• When someone inquires beyond your Linkedin Profile, be prepared with a well thought out “Elevator Pitch” describing you and or your business. Make it concise and interesting to the viewer. 
  • Whenever there is a group discussion or a group online event, volunteer your thoughts, time and effort. Be a productive member of the group and people will soon know who you are.
  • Repeat these steps on a daily basis, with all of the groups that you are a member of. Set aside time every day to go through your groups and see what is new and how you can be a dynamic member.  

Remember to be a productive and steady member of any of the groups that you belong to.  Help others along the way and they will help you when you need it too. 


LINKEDIN LOGOLinkedIn should be a part of every professional artist’s online presence and if you are not yet on LinkedIn, you should be! Here is an overview of the social networking site and how an artist can benefit from using LinkedIn.

First, let us discuss what LinkedIn is and what it isn't. I am sure that when one hears the phrase “social media”, a person then thinks “what do I need with another social media website?” Though LinkedIn is considered “social media” it is not another social media site like Facebook, Twitter or Google+. Think of LinkedIn as an ongoing professional network event. You are there as a participant in order to meet, get to know and hopefully at some point, develop a professional relationship with other people. The thing that I appreciate about LinkedIn is that you will connect with people who you would not be able to meet and establish a relationship with under normal business circumstances, but now, through this unique social media platform, you are now able to make this connection.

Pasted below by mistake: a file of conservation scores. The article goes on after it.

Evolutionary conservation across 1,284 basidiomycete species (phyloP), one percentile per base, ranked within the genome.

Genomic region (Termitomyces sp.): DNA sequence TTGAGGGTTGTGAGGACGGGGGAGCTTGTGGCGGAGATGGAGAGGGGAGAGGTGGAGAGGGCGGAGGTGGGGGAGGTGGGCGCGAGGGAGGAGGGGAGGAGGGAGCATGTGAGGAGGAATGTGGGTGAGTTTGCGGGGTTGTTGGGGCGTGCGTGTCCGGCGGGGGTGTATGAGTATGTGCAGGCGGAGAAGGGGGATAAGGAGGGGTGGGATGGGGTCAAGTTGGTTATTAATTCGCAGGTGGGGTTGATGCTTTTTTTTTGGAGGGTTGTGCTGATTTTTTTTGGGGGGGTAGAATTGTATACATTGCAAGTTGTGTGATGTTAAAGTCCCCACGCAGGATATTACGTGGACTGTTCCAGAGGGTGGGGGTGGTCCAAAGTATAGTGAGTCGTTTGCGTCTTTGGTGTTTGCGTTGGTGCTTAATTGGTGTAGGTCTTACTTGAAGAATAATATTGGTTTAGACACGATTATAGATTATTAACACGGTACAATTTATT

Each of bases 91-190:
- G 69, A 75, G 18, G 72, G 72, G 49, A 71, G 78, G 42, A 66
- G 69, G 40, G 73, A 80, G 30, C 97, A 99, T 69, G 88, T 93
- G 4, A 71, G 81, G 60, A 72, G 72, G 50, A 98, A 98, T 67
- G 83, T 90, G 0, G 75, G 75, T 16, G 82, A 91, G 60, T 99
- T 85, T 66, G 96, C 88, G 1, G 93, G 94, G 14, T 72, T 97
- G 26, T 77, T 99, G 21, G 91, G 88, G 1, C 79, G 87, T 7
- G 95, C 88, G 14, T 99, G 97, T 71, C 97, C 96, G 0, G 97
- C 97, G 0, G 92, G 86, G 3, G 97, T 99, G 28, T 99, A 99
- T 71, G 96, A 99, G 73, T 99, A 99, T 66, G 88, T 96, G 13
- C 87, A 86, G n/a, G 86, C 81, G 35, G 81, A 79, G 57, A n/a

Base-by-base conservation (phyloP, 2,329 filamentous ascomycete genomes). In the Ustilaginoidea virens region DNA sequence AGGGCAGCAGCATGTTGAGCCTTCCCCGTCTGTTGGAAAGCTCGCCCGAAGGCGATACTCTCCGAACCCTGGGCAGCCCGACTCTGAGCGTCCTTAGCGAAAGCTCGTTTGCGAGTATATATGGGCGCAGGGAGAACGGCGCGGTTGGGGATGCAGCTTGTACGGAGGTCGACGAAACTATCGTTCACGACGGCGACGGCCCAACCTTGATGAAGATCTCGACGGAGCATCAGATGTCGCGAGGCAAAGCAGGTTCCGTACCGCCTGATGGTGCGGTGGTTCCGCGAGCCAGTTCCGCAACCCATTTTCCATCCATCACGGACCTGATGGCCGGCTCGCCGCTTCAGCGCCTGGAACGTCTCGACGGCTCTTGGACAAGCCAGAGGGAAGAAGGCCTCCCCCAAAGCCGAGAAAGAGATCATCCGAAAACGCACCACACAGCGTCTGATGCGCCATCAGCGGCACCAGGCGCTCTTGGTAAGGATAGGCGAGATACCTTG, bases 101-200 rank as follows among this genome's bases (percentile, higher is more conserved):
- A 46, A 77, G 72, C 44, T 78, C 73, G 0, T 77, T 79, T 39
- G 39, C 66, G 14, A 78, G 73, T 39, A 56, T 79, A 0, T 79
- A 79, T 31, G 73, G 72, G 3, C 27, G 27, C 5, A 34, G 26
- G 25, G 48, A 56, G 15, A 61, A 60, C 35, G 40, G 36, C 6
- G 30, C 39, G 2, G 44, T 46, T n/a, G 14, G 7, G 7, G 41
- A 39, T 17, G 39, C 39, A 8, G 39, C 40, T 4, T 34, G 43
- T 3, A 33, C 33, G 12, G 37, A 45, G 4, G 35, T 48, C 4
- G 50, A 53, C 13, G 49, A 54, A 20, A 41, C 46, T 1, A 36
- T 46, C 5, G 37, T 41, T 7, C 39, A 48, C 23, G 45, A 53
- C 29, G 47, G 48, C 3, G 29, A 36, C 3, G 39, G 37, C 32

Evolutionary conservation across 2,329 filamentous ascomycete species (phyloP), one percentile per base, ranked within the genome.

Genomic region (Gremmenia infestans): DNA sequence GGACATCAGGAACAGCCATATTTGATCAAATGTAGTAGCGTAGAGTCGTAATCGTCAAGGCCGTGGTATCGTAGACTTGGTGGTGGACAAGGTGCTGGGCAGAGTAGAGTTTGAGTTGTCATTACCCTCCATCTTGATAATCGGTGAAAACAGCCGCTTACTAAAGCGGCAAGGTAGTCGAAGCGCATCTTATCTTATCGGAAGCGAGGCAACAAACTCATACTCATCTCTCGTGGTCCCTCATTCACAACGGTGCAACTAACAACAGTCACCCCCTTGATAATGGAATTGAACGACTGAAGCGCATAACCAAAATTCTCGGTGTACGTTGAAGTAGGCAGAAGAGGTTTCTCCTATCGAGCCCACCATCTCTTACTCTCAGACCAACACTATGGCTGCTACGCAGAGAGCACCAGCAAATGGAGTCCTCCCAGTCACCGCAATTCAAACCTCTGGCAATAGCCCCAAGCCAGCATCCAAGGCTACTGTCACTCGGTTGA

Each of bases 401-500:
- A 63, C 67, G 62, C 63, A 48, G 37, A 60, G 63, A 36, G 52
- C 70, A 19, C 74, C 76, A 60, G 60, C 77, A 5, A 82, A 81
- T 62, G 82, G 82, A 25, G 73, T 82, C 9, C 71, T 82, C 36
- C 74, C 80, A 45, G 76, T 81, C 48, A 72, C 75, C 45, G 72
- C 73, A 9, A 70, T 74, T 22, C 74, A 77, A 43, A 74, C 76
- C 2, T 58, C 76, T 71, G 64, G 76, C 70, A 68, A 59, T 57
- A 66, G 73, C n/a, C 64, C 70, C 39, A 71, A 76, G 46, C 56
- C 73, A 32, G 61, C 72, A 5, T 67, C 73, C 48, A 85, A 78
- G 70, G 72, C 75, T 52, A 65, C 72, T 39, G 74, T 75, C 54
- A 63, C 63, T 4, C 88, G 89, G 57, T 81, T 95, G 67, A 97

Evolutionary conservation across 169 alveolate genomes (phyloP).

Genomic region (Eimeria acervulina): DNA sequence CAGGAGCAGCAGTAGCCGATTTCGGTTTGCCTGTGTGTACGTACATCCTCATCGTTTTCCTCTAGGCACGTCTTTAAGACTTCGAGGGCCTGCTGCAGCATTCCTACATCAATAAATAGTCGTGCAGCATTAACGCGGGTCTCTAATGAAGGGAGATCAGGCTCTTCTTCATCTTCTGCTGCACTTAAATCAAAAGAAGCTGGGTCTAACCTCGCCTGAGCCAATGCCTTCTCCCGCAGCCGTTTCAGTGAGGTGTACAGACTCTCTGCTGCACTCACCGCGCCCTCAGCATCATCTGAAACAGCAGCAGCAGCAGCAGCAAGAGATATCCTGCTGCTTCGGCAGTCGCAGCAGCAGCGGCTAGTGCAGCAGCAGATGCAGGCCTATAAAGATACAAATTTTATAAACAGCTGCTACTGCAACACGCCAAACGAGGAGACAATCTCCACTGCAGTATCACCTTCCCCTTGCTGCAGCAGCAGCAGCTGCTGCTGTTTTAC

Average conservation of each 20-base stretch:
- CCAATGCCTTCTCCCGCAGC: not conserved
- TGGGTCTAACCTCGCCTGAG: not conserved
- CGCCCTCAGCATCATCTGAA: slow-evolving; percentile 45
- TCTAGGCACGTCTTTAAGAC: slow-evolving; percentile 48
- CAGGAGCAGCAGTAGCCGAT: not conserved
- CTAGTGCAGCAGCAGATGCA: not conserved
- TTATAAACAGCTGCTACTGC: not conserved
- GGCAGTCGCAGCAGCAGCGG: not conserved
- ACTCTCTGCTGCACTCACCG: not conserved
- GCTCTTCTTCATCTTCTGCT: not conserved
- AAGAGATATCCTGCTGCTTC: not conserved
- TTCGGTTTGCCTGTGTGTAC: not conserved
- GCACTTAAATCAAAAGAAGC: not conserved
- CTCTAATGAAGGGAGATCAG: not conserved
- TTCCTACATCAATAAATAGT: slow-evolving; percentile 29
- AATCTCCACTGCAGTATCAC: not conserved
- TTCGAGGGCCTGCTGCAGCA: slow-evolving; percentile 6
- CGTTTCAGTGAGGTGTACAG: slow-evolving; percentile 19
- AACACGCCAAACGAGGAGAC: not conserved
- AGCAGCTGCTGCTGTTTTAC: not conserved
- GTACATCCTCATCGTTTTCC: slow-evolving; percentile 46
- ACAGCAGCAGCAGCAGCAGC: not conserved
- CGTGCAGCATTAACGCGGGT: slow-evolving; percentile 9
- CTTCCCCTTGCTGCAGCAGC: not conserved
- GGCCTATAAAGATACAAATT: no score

LinkedIn is not a site where you share with everyone the general “I had salmon for dinner” or for “I am reading my book at Starbucks right now”. LinkedIn is a professional networking site and it should be kept separate from all personal business. I can personally say that I have met and made contact with other professionals in the art business that I just would not have made in any other fashion. It is an extremely useful tool to use in order to meet new professional contacts and if done correctly, ultimately to get new business.

Overall, the object of LinkedIn is to create and build a professional network of people, contacts, and influencers within your industry. Therefore, it does not make sense just to build a network of anyone, but rather to create a group of people who have a similar interest in what you do, as hopefully, these connections will be able to learn from you, as you will be able to do the same with them.

When you set up your LinkedIn profile, think of it as a visual online advertisement of you as a person and as a professional. Make it good, accurate and interesting, as a lot of people within your industry will see it (there is no restriction on how or who cannot see it). This means that all spelling, punctuation and sentence structure should be correct.